Wednesday, September 23, 2009


Melbourne prides itself in being the xenith of sophistication in Australia. Its residents generally regard Sydney as brash and materialistic, Adelaide as sleepy and Perth as beneath contempt.

Sadly for Melbourne's self-image as the centre of style and good taste, glaring exceptions have a tendency to pop up. We must remember Newton's* First Law of Interior Design: for every tasteful action, there must be an equal and opposite reaction of gaudy, screaming hideousness.

As a case in point, take this house in the satellite municipality of Hooper's Crossing. The residence is described as "palatial" and yet offers an opportunity for "possible redevelopment"... probably involving a bulldozer and some pent up aesthetic rage. Let us take a tour room by room.

Note the placement of the pedestal basins, right on the edge of a sudden change in floor level. If stubbed toes don't get you, falling over backwards while combing your hair and cracking your skull open on the floor will. Take that, houseguests who stay more than three days!

I'm guessing that the wrought iron railing in front of the window is to prevent Nonna from going through it when she comes tearing down the stairs and misses the turn. Which she will, since she's been temporarily blinded by the colour scheme.

Nothing says class like a chandelier over the dining table, a fancy lace tablecloth, and a TV in the corner so you can watch 'Dancing With The Stars' while eating your KFC Variety Bucket.

And for fancier occasions you can use the formal dining room. It has a bigger TV.

Apparently the house comes with its own thrift store. Everything on the table is only 50 cents!

The iron gates lend an old-fashioned, romantic air to the bed chamber, harking back to days of yore when maidens were locked in the bathroom to protect them from ravishment when barbarians invaded the castle. Now, of course, they are purely decorative... except when Dirty Uncle Dominic comes to visit.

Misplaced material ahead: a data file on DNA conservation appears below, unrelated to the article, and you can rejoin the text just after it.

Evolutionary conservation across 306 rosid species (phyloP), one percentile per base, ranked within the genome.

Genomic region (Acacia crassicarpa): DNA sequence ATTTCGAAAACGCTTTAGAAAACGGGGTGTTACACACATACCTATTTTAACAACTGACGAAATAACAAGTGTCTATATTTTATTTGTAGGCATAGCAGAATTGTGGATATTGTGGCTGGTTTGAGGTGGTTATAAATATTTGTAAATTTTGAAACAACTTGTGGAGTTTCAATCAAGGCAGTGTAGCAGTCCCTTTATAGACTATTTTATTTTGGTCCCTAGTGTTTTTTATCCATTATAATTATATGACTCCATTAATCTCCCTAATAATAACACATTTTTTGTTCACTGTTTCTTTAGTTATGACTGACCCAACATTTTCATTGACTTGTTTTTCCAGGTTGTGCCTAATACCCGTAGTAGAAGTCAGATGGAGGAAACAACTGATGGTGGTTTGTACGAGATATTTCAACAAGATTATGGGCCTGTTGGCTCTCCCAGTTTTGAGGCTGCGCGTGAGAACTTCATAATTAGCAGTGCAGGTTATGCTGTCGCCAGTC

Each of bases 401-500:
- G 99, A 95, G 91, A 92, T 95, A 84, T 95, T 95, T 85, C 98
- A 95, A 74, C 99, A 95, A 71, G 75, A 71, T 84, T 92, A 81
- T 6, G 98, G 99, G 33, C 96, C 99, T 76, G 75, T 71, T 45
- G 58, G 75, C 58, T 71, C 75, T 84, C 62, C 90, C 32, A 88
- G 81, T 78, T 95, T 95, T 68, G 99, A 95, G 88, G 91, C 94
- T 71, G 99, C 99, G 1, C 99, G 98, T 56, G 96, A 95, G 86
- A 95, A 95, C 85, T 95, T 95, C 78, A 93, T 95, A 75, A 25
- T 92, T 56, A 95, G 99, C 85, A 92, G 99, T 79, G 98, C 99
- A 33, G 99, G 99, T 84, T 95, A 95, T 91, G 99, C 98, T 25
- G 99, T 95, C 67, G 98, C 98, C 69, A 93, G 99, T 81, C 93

It's good to see the family portraits on the table; Mama, Papa, the children, Nonna, and, er, Great Aunt Cleopatra. Notice that they are considerately arranged so that you can't see any of them no matter where you sit.

Seriously, you can never have too many chandeliers. Let no one tell you otherwise.

On the plus side, I've never seen a house that would be easier to convert into a bordello. Some red flocked wallpaper, a couple of "tasteful" nudes, and we're ready for business!

It's Price On Application, but go ahead... you know you want to.

*Obviously this is from fashion photographer Helmut Newton, rather than legendary physicist Sir Isaac Newton. By all accounts Sir Isaac had terrible taste in home furnishings.


Blogger TimT said...

The modest red-brick and concrete facade gives no hint as to the wonders and terrors that lie within. Bit disappointed they didn't appear to have any stone eagles at the gates, though, they're something of a feature down here.

8:48 AM  
Blogger TimT said...

I've been trying to find pics of another garish Melbourne house that Sillsbend posted a while ago, can't find it so far though.

As a Perthian you may be gratified to know that Melbourne was blasted, a few decades ago, as the 'featurist' capital of Australia, a city in which all the facades and showy surfaces were important, but which contained no depth or soul: a wannabee European city.

I don't think that's fair or true, but there are a few buildings in Melbourne, and a few architects willing to satisfy, that have provided us with a number of hideous examples of this featurist vice.

IMO the best Melbourne buildings are like the TARDIS, they're bigger on the inside than on the outside, revealing many hidden commpartments and surprises. It's a great city to explore.

9:51 AM  
Blogger MC Etcher said...

I really laughed out loud at this one. What a horrible house!

8:34 PM  
Blogger Laziest Girl said...

I think the black and white tiles EVERYWHERE are most alarming of all - generally they are not considered a hideous floor covering. Across Melbourne, interior designers are upping their medicinal intake of Gin and Tonics.

8:38 AM  
Blogger Blandwagon said...

Don't worry, TimT - there's plenty of concrete and statuary arond the garden.

Laziest Girl, I'm a big fan of black and white tiles too, but here... it's way too much of a good thing. The whole place is a textbook example of how not to plan and build a house, like the Anti-Grand Designs. If Kevin McLeod saw this I'm pretty sure his head would explode.

12:22 PM  
Anonymous Chubby Zebra said...

I think you're being a bit hard on the black and white tiles. Think of the lifesize chess and checkers you could play!

10:02 PM  

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